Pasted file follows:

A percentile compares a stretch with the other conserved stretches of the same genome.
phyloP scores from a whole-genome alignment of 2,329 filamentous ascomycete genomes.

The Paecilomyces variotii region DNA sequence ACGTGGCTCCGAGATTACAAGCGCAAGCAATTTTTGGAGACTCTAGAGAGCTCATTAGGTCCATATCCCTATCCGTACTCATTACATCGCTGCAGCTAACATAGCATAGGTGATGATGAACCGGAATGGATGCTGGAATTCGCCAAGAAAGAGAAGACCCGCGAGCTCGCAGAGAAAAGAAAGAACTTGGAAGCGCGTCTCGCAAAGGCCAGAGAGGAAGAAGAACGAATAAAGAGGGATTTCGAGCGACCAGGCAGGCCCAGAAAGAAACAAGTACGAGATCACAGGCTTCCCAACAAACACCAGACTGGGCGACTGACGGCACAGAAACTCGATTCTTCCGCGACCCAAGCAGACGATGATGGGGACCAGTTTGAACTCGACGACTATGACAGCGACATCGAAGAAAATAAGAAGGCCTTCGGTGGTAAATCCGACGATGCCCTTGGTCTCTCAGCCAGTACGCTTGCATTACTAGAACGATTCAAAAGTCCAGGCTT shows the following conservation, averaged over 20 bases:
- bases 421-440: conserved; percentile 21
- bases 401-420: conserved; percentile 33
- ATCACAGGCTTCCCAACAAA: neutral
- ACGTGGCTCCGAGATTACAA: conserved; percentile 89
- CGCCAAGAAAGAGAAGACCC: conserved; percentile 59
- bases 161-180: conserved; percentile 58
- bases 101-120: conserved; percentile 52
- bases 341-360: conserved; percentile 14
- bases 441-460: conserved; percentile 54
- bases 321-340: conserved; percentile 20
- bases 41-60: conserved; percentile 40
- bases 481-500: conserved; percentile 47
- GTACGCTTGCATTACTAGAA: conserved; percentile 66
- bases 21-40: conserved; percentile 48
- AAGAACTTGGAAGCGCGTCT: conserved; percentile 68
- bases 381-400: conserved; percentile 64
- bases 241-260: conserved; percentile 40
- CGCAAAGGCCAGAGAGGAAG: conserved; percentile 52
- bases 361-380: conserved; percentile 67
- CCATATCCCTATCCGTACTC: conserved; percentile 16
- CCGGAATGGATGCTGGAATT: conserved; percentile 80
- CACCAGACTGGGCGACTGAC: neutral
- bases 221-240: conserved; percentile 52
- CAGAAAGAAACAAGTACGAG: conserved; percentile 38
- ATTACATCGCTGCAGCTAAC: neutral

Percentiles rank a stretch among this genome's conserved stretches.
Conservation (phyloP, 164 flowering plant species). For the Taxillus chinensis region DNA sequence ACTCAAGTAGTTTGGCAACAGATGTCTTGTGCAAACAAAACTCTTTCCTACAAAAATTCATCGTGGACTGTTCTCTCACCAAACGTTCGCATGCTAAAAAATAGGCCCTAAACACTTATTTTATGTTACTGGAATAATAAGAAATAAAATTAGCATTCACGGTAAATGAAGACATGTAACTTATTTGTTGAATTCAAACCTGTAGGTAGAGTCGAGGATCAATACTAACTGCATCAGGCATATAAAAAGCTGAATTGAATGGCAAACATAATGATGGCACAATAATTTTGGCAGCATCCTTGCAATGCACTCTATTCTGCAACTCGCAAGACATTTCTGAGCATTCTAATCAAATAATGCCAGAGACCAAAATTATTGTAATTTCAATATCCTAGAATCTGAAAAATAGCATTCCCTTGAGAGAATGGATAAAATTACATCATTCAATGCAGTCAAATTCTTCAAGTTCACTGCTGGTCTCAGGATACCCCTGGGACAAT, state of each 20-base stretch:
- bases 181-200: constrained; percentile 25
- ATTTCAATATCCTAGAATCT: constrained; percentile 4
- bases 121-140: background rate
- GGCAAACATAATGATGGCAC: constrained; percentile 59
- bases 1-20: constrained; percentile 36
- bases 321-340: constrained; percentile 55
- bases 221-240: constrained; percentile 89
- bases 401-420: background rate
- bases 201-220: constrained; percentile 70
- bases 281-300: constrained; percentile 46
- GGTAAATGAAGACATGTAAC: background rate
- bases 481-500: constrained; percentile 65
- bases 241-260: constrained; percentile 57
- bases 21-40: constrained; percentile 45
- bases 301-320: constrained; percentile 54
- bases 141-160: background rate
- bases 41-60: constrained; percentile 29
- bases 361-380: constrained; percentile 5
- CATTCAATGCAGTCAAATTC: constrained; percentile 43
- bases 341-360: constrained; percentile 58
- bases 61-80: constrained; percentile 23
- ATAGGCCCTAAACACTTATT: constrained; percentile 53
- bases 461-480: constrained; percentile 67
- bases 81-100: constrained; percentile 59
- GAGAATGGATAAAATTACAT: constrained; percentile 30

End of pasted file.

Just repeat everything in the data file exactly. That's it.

A percentile compares a stretch with the other conserved stretches of the same genome.
phyloP scores from a whole-genome alignment of 2,329 filamentous ascomycete genomes.

The Paecilomyces variotii region DNA sequence ACGTGGCTCCGAGATTACAAGCGCAAGCAATTTTTGGAGACTCTAGAGAGCTCATTAGGTCCATATCCCTATCCGTACTCATTACATCGCTGCAGCTAACATAGCATAGGTGATGATGAACCGGAATGGATGCTGGAATTCGCCAAGAAAGAGAAGACCCGCGAGCTCGCAGAGAAAAGAAAGAACTTGGAAGCGCGTCTCGCAAAGGCCAGAGAGGAAGAAGAACGAATAAAGAGGGATTTCGAGCGACCAGGCAGGCCCAGAAAGAAACAAGTACGAGATCACAGGCTTCCCAACAAACACCAGACTGGGCGACTGACGGCACAGAAACTCGATTCTTCCGCGACCCAAGCAGACGATGATGGGGACCAGTTTGAACTCGACGACTATGACAGCGACATCGAAGAAAATAAGAAGGCCTTCGGTGGTAAATCCGACGATGCCCTTGGTCTCTCAGCCAGTACGCTTGCATTACTAGAACGATTCAAAAGTCCAGGCTT shows the following conservation, averaged over 20 bases:
- bases 421-440: conserved; percentile 21
- bases 401-420: conserved; percentile 33
- ATCACAGGCTTCCCAACAAA: neutral
- ACGTGGCTCCGAGATTACAA: conserved; percentile 89
- CGCCAAGAAAGAGAAGACCC: conserved; percentile 59
- bases 161-180: conserved; percentile 58
- bases 101-120: conserved; percentile 52
- bases 341-360: conserved; percentile 14
- bases 441-460: conserved; percentile 54
- bases 321-340: conserved; percentile 20
- bases 41-60: conserved; percentile 40
- bases 481-500: conserved; percentile 47
- GTACGCTTGCATTACTAGAA: conserved; percentile 66
- bases 21-40: conserved; percentile 48
- AAGAACTTGGAAGCGCGTCT: conserved; percentile 68
- bases 381-400: conserved; percentile 64
- bases 241-260: conserved; percentile 40
- CGCAAAGGCCAGAGAGGAAG: conserved; percentile 52
- bases 361-380: conserved; percentile 67
- CCATATCCCTATCCGTACTC: conserved; percentile 16
- CCGGAATGGATGCTGGAATT: conserved; percentile 80
- CACCAGACTGGGCGACTGAC: neutral
- bases 221-240: conserved; percentile 52
- CAGAAAGAAACAAGTACGAG: conserved; percentile 38
- ATTACATCGCTGCAGCTAAC: neutral

Percentiles rank a stretch among this genome's conserved stretches.
Conservation (phyloP, 164 flowering plant species). For the Taxillus chinensis region DNA sequence ACTCAAGTAGTTTGGCAACAGATGTCTTGTGCAAACAAAACTCTTTCCTACAAAAATTCATCGTGGACTGTTCTCTCACCAAACGTTCGCATGCTAAAAAATAGGCCCTAAACACTTATTTTATGTTACTGGAATAATAAGAAATAAAATTAGCATTCACGGTAAATGAAGACATGTAACTTATTTGTTGAATTCAAACCTGTAGGTAGAGTCGAGGATCAATACTAACTGCATCAGGCATATAAAAAGCTGAATTGAATGGCAAACATAATGATGGCACAATAATTTTGGCAGCATCCTTGCAATGCACTCTATTCTGCAACTCGCAAGACATTTCTGAGCATTCTAATCAAATAATGCCAGAGACCAAAATTATTGTAATTTCAATATCCTAGAATCTGAAAAATAGCATTCCCTTGAGAGAATGGATAAAATTACATCATTCAATGCAGTCAAATTCTTCAAGTTCACTGCTGGTCTCAGGATACCCCTGGGACAAT, state of each 20-base stretch:
- bases 181-200: constrained; percentile 25
- ATTTCAATATCCTAGAATCT: constrained; percentile 4
- bases 121-140: background rate
- GGCAAACATAATGATGGCAC: constrained; percentile 59
- bases 1-20: constrained; percentile 36
- bases 321-340: constrained; percentile 55
- bases 221-240: constrained; percentile 89
- bases 401-420: background rate
- bases 201-220: constrained; percentile 70
- bases 281-300: constrained; percentile 46
- GGTAAATGAAGACATGTAAC: background rate
- bases 481-500: constrained; percentile 65
- bases 241-260: constrained; percentile 57
- bases 21-40: constrained; percentile 45
- bases 301-320: constrained; percentile 54
- bases 141-160: background rate
- bases 41-60: constrained; percentile 29
- bases 361-380: constrained; percentile 5
- CATTCAATGCAGTCAAATTC: constrained; percentile 43
- bases 341-360: constrained; percentile 58
- bases 61-80: constrained; percentile 23
- ATAGGCCCTAAACACTTATT: constrained; percentile 53
- bases 461-480: constrained; percentile 67
- bases 81-100: constrained; percentile 59
- GAGAATGGATAAAATTACAT: constrained; percentile 30